In between nappy changes, feeds, bath time and navigating a new sleep routine, it can be hard to find a spare moment. One thing that's so important is hydration. Drinking enough water will help your body recover and supports your metabolism and energy levels. If you're breastfeeding, the hormone oxytocin actually sends signals to your brain to let it know that you're thirsty before you begin to feel dehydrated. Clever right?!
When you eat well you nourish your body and in turn, your body takes care of you. Why not ask your friends and family to rustle up some healthy meals that you can pop in the freezer, that way you won't need to think about cooking every evening! Healthy snacks are also a great way to keep your energy levels up throughout the day.
Getting stuck into a good book while your little one snoozes is a great escapism method. Reading something that isn't about babies or parenting when you're a new mom will ignite your imagination and give you a break from what can feel like a repetitive routine in your new baby bubble. Why not get some reading recommendations from and ask if you can borrow some books from them?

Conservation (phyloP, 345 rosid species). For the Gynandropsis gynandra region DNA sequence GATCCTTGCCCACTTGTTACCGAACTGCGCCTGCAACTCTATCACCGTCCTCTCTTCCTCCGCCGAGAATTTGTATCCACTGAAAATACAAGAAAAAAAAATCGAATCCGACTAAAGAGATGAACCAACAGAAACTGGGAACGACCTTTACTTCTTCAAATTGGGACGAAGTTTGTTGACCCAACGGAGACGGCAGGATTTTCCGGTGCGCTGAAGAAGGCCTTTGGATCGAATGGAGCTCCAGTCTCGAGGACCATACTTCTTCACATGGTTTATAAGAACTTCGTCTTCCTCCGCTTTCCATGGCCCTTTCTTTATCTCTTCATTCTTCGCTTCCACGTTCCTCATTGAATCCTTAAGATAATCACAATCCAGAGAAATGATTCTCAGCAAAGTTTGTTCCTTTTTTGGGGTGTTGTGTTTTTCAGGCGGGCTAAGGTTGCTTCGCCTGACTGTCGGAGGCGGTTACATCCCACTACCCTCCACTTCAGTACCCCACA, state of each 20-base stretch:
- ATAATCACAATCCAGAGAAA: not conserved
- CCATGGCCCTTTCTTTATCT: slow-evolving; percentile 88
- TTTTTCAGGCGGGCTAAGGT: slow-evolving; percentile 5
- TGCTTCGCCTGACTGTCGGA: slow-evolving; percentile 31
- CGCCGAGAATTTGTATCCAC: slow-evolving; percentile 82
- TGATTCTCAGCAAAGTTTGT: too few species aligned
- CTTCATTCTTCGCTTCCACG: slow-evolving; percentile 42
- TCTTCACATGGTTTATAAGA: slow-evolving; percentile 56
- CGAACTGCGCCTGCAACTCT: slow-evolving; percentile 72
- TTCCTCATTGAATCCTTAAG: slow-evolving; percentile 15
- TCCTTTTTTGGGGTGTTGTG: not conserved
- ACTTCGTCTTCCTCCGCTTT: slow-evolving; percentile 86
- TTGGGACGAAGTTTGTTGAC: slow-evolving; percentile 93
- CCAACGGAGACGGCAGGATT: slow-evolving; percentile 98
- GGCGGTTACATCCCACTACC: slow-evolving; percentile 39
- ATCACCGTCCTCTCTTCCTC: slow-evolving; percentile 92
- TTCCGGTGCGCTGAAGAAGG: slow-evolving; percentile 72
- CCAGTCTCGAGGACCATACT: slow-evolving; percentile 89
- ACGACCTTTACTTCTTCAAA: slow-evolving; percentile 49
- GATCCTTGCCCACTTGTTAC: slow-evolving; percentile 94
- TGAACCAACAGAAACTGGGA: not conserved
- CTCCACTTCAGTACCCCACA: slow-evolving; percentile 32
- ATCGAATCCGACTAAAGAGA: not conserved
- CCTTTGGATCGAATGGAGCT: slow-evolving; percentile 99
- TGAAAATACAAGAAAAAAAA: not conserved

Podcasts are the perfect thing to listen to as you get on with your day. They can make you laugh, teach you something new, or transport you to another place and time. Whatever you're interested in, there's a podcast out there for everyone!
Writing down your thoughts, experiences, and feelings in a dairy when you become a mom is a great way to clear your head and keep track of time. Noting down when your baby first smiles, giggles or rolls over by themselves will help you remember the experience of bringing up baby forever, and it'll be a lovely thing to look back on with your little one when they're older!
You may be a little flustered getting to grips with your baby's routine but getting into one yourself can have huge benefits for your wellbeing. Something as simple as getting out of bed, washing your face, moisturising, brushing your teeth, getting dressed and having a good breakfast means that you're set for whatever the day brings. However, in those early weeks don't fall into the trap of becoming super stressed about routine - everything will fall into place in good time.